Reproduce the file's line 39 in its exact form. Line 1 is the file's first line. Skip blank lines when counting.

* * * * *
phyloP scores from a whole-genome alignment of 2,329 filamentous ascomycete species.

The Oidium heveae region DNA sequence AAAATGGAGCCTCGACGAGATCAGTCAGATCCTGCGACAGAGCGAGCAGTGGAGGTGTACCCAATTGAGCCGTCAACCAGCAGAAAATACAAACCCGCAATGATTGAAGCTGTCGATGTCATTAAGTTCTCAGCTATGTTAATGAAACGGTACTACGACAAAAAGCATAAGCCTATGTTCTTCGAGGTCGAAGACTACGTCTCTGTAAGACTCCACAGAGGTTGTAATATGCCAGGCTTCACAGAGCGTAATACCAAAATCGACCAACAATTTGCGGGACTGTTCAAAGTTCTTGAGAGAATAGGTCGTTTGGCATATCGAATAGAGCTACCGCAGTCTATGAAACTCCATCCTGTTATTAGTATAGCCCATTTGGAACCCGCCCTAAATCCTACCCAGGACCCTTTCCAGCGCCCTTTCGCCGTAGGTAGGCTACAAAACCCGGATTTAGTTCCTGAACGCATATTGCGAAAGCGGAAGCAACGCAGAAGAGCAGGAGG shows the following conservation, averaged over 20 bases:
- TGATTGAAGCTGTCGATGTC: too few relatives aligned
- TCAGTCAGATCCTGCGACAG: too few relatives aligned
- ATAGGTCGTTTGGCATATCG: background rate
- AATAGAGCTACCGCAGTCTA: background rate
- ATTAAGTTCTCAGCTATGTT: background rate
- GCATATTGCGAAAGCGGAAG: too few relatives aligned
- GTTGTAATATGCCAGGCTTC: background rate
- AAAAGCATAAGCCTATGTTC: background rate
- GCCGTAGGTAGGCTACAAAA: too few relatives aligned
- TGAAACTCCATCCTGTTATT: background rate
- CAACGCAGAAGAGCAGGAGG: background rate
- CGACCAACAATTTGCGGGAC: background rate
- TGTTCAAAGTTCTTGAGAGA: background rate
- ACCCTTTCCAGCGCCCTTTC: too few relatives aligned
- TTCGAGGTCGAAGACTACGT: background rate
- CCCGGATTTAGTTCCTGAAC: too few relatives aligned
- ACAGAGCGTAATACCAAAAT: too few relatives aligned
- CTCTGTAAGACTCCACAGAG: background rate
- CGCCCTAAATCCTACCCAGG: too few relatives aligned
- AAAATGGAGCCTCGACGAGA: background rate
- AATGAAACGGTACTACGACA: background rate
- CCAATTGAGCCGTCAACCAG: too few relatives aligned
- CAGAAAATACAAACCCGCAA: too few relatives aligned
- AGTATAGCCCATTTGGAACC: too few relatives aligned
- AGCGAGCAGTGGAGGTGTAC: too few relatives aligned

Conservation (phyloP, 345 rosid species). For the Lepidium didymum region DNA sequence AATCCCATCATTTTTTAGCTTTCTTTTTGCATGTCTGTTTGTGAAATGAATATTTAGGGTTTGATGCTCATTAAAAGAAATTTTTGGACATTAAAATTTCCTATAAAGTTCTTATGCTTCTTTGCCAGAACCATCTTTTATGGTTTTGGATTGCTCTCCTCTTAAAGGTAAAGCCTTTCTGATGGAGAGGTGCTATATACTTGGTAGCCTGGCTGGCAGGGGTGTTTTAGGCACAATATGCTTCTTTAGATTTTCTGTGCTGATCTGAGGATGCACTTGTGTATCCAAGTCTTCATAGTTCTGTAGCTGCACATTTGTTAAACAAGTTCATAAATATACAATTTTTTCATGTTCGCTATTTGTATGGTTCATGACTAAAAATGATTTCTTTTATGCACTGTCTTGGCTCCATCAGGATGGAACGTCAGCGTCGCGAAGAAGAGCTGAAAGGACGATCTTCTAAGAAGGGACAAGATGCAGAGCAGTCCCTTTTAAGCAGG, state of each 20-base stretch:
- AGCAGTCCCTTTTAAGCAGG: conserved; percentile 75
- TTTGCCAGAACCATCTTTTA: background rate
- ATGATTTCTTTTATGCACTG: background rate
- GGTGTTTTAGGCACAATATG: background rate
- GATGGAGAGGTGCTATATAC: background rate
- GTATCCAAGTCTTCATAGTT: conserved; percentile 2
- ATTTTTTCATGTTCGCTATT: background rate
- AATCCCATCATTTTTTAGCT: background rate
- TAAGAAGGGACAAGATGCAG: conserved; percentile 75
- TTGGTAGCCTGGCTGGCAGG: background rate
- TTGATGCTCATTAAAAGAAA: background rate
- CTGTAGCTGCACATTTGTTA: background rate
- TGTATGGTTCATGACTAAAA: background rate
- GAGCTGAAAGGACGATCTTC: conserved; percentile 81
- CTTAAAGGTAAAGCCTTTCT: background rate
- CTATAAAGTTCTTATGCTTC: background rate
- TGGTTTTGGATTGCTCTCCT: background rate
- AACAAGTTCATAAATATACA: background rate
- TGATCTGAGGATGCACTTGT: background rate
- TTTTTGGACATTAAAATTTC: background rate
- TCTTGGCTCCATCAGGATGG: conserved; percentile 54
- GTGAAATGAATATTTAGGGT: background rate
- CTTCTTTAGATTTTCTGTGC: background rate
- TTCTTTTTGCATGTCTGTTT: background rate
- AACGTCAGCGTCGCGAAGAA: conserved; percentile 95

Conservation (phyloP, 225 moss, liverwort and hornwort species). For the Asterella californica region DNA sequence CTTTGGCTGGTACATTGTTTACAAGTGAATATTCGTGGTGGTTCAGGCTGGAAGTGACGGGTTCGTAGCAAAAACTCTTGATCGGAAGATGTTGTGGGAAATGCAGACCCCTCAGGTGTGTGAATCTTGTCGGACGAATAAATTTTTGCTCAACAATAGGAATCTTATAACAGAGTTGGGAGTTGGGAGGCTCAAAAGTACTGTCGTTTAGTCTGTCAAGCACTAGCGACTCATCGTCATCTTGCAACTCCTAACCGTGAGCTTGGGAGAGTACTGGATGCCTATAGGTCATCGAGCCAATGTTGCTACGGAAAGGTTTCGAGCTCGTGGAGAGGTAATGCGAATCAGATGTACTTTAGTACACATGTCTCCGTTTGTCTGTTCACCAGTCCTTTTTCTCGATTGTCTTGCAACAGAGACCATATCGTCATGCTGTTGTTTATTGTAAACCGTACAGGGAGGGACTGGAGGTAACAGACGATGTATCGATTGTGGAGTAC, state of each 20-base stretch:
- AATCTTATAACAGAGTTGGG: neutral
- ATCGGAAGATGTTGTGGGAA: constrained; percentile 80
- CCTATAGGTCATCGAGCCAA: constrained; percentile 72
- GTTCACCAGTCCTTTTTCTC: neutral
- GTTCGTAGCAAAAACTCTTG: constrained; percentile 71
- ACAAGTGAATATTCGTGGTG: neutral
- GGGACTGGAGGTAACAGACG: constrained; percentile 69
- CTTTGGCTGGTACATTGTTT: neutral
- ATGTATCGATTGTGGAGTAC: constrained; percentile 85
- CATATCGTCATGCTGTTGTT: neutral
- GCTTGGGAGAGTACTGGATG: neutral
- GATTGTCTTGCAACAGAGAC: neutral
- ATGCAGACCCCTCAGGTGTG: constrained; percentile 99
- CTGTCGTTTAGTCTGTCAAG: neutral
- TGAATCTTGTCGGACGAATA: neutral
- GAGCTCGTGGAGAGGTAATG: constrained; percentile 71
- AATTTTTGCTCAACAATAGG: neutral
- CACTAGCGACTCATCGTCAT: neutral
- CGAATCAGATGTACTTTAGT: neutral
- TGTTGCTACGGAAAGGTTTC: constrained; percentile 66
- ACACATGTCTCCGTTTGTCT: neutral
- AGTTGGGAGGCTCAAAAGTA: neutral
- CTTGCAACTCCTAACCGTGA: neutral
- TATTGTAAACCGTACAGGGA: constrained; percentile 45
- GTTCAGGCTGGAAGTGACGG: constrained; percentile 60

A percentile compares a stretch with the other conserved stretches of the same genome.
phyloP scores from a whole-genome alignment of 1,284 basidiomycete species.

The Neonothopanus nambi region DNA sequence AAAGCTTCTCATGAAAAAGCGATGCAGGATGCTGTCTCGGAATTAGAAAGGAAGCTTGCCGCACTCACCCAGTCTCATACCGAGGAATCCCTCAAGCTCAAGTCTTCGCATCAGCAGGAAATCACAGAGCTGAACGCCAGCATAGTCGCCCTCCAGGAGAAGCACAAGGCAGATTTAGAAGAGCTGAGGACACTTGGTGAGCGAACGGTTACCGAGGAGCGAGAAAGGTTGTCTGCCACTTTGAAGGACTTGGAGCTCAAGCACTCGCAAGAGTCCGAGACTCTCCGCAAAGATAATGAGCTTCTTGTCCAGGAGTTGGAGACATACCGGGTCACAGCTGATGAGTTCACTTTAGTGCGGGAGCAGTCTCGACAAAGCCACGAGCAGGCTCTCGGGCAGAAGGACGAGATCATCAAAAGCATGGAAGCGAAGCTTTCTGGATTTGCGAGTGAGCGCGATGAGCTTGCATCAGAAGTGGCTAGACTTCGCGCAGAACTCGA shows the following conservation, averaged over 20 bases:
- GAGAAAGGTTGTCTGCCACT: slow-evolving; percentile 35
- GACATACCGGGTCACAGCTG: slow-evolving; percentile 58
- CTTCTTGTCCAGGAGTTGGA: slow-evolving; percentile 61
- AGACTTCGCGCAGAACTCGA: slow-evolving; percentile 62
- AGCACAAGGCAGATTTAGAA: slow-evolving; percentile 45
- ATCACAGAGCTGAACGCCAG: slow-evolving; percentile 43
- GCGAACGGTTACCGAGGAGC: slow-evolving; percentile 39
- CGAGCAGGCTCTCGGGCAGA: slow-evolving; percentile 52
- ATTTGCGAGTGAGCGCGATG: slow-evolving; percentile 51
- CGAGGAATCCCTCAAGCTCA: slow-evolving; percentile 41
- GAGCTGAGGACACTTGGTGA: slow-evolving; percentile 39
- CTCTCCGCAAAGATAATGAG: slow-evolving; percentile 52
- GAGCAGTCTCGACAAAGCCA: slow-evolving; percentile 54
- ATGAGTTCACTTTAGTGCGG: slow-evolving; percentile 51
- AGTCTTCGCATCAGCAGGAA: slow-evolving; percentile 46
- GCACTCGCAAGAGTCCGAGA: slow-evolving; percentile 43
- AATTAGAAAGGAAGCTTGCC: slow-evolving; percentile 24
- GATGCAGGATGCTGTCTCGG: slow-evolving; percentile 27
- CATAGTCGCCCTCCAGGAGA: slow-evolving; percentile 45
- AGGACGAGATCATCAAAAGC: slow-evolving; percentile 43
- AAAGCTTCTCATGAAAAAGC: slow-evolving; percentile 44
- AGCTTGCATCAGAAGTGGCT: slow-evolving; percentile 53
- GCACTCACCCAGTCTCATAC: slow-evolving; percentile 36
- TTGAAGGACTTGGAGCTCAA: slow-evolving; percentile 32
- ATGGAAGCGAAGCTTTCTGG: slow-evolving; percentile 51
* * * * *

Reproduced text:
- TTGATGCTCATTAAAAGAAA: background rate